UniSey, Swiss students team up again for transport system study By Elsie Pointe |23 July 2021
Students from ETH Zurich, a public research university in Switzerland, and the University of Seychelles have collaborated on a research project once again, this time tackling the transport system in Seychelles.
This trans-disciplinary case study on the transport system follows up on previous collaborations between the two universities in 2016 and 2018 which dealt with some of the waste management challenges in the country. The students involved in the project are undertaking different courses at their respective universities ‒ from environment sciences to law to agricultural science to environmental engineering and more.
Following months of research and data collection, the students yesterday presented their preliminary results to their lecturers and stakeholders involved.
Swiss Ambassador for Madagascar, Comoros and Seychelles, Chasper Sarott, also bear the testimony to the presentation, via virtual call.
Some of the stakeholders involved were the Seychelles Public Transport Corporation (SPTC), department of transport, Seychelles Planning Authority, Ministry of Agriculture, Climate Change and Environment, and Ministry of Finance, Economic Planning and Trade.
Split in eight groups, the 45 students from ETH and University of Seychelles (UniSey) focused their studies on the transport system on Mahe.
Group one delved in the transport user experience, using questionnaires and interviews to gauge citizens’ opinions on their commute experiences, whether in personal cars, public buses and other modes of transportation.
As expected, the group noted that peak hours on Mahe are between 7am and 8am in the morning and 4pm to 5pm in the afternoon, which leads to road congestions.
The third group had the responsibility of scouring districts and interviewing the public on their perception on different modes of transport.
After interviewing over 290 individuals, the students established that public buses are the main forms of transportation (48%) followed by cars (40%) and slower modes of transport such as bicycles (9%). Nonetheless, they established that a large majority of the respondents would rather drive and own their personal cars due to a perception of convenience and faster mobility.
Cyril Willimann, from environmental science at ETH Zurich and team member of group three, explained that the project provided an interesting insight in the transportation system in Seychelles which differs greatly from Switzerland.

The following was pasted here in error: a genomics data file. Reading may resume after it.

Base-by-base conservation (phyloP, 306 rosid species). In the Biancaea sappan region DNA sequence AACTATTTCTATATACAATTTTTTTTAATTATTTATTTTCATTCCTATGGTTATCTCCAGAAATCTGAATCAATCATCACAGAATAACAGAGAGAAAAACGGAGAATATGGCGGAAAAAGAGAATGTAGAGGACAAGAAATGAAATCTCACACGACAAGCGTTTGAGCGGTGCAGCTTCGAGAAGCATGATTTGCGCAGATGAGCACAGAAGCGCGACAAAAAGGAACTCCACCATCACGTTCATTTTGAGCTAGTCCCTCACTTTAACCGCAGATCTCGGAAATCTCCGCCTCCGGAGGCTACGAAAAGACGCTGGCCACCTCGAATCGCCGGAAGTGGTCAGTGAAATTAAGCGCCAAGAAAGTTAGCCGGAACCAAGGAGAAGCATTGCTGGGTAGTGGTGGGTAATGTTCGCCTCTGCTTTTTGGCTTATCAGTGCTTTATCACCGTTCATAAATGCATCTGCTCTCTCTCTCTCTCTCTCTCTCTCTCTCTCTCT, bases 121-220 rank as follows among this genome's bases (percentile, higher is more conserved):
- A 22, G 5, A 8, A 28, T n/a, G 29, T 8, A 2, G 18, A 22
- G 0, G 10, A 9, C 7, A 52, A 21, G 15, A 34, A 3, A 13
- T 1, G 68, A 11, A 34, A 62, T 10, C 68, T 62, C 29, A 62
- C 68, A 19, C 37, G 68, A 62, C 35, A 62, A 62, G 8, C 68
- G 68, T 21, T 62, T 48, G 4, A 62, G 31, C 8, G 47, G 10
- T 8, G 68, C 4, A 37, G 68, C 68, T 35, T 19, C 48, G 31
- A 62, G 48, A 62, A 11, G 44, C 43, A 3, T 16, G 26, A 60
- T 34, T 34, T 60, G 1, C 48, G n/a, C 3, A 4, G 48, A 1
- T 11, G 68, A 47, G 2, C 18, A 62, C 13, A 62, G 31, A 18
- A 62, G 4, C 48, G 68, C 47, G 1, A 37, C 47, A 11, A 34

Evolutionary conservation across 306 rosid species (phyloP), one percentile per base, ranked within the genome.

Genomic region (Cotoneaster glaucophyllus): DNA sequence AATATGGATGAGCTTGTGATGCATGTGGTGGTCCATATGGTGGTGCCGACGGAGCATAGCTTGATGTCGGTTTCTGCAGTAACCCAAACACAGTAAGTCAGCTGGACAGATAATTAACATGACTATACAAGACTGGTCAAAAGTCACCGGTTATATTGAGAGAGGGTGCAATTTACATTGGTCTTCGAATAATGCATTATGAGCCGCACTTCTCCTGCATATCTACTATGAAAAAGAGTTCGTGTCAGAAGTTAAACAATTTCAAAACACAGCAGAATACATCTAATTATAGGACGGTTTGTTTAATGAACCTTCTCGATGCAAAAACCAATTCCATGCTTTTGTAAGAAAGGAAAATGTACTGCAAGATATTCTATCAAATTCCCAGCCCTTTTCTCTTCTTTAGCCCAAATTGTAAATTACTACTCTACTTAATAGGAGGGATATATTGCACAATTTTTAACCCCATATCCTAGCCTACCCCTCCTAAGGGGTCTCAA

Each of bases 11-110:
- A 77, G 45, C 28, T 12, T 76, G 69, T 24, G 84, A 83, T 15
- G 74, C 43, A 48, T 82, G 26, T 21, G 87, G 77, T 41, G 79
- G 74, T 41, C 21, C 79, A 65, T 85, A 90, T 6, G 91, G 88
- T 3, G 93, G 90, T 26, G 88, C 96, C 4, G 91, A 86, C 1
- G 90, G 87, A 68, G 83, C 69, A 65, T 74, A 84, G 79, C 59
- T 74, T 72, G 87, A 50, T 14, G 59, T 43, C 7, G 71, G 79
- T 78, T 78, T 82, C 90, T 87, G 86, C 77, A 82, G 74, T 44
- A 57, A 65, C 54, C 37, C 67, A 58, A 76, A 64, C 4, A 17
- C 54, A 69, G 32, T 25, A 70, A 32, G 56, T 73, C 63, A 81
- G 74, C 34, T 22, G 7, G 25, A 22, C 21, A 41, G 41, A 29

“It was really interesting to talk to people about how they see public transportation in Seychelles; it was especially interesting because it differs from Switzerland where we have a really well-built transportation system which everyone uses. Here in Seychelles, the bus system is reaching a lot of places ‒ we were surprised how good it is but obviously there are some limitations,” Mr Willimann stated.
“We not only asked them if they used the bus but also why they used the bus and we saw that many people said that they use the bus because it is a cheap mode of transport and if they could use something else, they would switch. What we can take from this data is that we need to improve the public transport system so that people will continue using the bus because they are space efficient […] and avoid the collapse of the transport system where everybody owns a car,” he added.
Seychellois Neela Ernesta from group six which was focussing on enhancing bus transport in greater Victoria, said their survey found that a significant number of people would be willing to pay a few rupees more if public buses improved on comfort, safety, reliability and availability of real time information.
“The project was a great experience and it helped us to develop our skills,” stated the young business administration student.
The remaining five groups researched on slow infrastructure in Victoria, freight movements on Mahe, traffic demand management, green and infrastructure and environmental restoration for greater Victoria.
Group seven provided an engaging presentation on the feasibility of cable cars from Victoria to Beau Vallon.
“The aim of the project was to continue this collaboration which we started in 2016 for the first time when we worked on waste management. The idea is for students to learn how to analyse the problem, not only theoretically,” stated the director of TdLab ETH Zurich Dr Pius Krütli.
“It is a team research activity for the students to learn and at the same time we produced meaningful results,” added Dr Krütli.
In regards to how this preliminary case study will come into play with local authorities, the principal secretary for transport, Patrick André, said the study will add on to the current Victoria master plan which is currently being implemented and assist in improving traffic congestion, safety on the road and public transportation.